Section Three

Preceptorship and Mentorship for Nursing Faculty

In order to effectively support nursing students in acquisition of knowledge that is evidence- and best practice-based, nursing faculty themselves must receive adequate professional development and support to be up to date on the evidence (RNAO, 2016e). Faculty and educator perceived knowledge and expertise in the subject area has been linked to playing a key role in the optimal promotion of mental health knowledge (Lang & Hahn, 2013). Educational institutions should be aware of the extent of clinical experience and education among faculty, understand whether theoretical and clinical education is current and provide ongoing professional development opportunities either through the practice setting or educational institution to promote the continued transfer of theory to practice (RNAO, 2016e).

Successful preparation of nursing educators requires a combination of education, experience, knowledge and assessment skills that must be supported through allocated time for initial and ongoing professional development (RNAO, 2016e). Professional development opportunities should incorporate education regarding best practices in theoretical components of nursing education, provide opportunities to enhance leadership skills, and provide best practices on clinical teaching strategies, adult learning theories and strategies for student evaluation. Such educational opportunities ensure faculty has the competence and confidence necessary to support students and has been demonstrated to improve quality of work satisfaction (RNAO, 2016e). Effective models of professional development can include preceptorship and mentorship for nursing faculty.

What is preceptorship?

Preceptorship is a formal process of providing guidance and support to another. The relationship is led by an experienced and competent nurse who facilitates the learning and development of the learner (Canadian Nurses Association [CNA], 2004). A preceptor is a one-on-one relationship of a predetermined length, between two individuals designed to adjust to and perform a new role (CNA, 2004).


  • Is assigned to facilitate a preceptee’s learning goals.
  • Is assigned for a set period of time, usually short-term.
  • Is assigned with a focus on learning related to knowledge and skill.
  • Is acting as a role model, during regular working hours.
  • Can evolve into a mentorship relationship.

Who is the preceptee?

A preceptee can be a nurse with five, 10 or even 15 years’ clinical experience, but who is new to a different teaching area, unit and to caring for a different population of patients. A preceptee may have limited clinical experience and most of those experiences are in the more supported student/school role.

Preceptor responsibilities

Preceptors act as guides or mentors to the preceptee. To facilitate the learner’s acquisition of the nursing knowledge and skills for safe, competent and ethical practice, preceptors must display certain characteristics and be able to demonstrate the competencies required to teach and role model professional behaviours, nursing skills and values.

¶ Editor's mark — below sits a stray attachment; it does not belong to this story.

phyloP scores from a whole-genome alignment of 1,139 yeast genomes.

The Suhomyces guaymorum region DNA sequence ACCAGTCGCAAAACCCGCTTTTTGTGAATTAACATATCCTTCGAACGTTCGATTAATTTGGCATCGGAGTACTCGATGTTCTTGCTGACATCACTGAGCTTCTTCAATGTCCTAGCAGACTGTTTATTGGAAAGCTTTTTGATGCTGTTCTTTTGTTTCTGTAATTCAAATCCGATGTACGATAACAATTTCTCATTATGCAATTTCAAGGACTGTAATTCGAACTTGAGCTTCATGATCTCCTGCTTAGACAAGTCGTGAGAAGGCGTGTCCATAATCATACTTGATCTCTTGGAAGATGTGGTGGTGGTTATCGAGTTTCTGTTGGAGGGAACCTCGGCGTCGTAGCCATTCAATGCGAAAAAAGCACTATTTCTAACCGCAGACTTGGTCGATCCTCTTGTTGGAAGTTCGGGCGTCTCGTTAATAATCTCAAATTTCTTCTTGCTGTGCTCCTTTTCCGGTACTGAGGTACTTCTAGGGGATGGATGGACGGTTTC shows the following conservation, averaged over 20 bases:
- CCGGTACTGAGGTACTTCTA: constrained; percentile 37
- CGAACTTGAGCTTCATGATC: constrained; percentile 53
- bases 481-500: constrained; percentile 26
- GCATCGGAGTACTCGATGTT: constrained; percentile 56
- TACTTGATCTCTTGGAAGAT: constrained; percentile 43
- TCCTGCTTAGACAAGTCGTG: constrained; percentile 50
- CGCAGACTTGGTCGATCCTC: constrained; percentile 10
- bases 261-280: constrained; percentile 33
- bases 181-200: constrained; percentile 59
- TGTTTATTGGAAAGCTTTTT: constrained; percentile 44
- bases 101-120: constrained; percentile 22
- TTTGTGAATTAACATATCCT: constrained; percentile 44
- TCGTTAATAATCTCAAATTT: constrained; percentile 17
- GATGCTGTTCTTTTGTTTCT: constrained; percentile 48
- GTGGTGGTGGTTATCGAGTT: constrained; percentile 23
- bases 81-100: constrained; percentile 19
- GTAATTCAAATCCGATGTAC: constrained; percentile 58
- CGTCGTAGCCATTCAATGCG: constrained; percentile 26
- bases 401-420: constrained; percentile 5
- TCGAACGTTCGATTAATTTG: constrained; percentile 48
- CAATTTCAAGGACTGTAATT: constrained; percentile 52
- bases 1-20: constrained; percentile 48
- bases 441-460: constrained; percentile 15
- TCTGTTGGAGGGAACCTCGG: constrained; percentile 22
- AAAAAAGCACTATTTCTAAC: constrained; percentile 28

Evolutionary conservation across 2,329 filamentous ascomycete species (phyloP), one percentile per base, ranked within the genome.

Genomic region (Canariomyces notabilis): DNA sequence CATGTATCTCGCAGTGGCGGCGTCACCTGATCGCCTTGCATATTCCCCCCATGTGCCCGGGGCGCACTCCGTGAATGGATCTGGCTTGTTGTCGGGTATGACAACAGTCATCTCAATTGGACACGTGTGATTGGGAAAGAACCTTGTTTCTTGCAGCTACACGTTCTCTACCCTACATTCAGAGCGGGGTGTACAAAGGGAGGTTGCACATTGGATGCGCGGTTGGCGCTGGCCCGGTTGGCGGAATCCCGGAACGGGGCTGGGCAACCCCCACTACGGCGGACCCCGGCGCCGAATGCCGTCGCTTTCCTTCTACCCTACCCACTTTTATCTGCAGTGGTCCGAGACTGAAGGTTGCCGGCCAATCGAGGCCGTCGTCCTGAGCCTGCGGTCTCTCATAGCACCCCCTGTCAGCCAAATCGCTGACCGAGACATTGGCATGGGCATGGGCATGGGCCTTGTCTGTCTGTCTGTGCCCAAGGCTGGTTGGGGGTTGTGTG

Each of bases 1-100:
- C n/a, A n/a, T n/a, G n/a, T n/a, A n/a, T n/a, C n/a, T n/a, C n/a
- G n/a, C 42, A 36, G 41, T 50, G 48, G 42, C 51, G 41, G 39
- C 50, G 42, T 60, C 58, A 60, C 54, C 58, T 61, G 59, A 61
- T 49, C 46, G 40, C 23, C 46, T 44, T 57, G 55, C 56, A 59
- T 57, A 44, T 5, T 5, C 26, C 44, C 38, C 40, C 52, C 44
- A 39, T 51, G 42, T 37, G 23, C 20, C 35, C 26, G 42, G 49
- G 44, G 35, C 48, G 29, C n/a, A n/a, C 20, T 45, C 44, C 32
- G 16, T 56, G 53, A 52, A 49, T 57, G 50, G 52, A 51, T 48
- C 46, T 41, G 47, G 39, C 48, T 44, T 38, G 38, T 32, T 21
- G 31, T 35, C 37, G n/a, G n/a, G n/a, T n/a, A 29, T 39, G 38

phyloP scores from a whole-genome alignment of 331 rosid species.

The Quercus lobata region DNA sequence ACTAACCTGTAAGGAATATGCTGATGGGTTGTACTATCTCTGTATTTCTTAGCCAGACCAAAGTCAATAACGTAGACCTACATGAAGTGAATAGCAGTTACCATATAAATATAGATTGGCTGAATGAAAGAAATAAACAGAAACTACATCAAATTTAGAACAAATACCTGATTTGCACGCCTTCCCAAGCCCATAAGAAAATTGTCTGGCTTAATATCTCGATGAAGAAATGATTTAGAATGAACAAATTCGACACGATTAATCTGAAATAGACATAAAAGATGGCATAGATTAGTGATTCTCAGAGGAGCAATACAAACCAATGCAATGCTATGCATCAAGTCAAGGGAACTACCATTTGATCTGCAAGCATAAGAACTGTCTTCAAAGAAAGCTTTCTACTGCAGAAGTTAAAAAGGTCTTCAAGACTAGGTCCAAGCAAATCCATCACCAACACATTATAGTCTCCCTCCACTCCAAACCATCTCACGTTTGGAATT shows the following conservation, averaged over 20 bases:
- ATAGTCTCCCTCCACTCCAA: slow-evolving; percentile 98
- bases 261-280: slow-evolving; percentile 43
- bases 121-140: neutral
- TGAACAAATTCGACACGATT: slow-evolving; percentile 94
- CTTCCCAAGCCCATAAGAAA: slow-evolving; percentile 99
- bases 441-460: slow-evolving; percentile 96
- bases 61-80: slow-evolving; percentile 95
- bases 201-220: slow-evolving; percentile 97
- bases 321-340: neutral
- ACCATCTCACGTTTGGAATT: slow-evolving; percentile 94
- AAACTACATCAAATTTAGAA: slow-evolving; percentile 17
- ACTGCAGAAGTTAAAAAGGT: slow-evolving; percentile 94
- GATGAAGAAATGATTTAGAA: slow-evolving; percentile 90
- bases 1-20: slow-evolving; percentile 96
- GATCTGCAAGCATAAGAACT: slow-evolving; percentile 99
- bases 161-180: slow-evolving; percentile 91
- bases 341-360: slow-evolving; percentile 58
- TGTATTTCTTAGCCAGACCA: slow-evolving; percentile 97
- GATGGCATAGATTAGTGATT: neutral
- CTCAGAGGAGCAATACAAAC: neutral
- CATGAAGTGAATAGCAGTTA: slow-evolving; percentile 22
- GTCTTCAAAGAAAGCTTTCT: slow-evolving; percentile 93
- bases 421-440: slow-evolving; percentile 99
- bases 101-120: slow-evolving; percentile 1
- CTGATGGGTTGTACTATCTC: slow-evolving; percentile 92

Key characteristics of effective preceptors include:

1. Competence in the practice role.
2. Experienced in the role.
3. Strong leadership and conflict management skills.
4. Enthusiasm.
5. Strong teaching, role-modeling and facilitation skills.
6. Patience and a positive attitude.
7. Excellent oral and written communication skill.
8. An ability to coach and provide constructive feedback.

Preceptors and Clinical Supervision

Preceptors may provide clinical supervision and have a responsibility to provide clinical teaching, instruction and formal evaluation (RNAO, 2016). Clinical supervision is “a formal process of professional support and learning, which enables individual practitioners to develop knowledge and competence, assume responsibility for their own practice and enhance consumer protection and safety of care in complex clinical situations” (Department of Health, 1993, p.15). It provides regular protected time for health-care practitioners to come together to reflect on clinical practice and examine areas of personal and professional growth and work towards achieving these goals. It can occur using a variety of models that include, one-on-one support, peer support, groups and include use of technology such as online supports and telephone supports. For more information on clinical supervision, please see Resources in this section.

What is mentorship?

According to the CNA (2004) definition, mentoring involves a voluntary, mutually beneficial and usually long-term professional relationship. In this relationship, one person is an experienced and knowledgeable leader (mentor) who supports the maturation of a less-experienced person (mentee) with leadership potential.


  • Is chosen or selected by the mentee.
  • Is usually selected by the mentee to support their professional advancement for an extended period of time.
  • Focuses on individual growth and development.
  • Is a nurturing and role-modeling relationship, usually during personal time.

For additional tools and resources please refer to Resources in this section.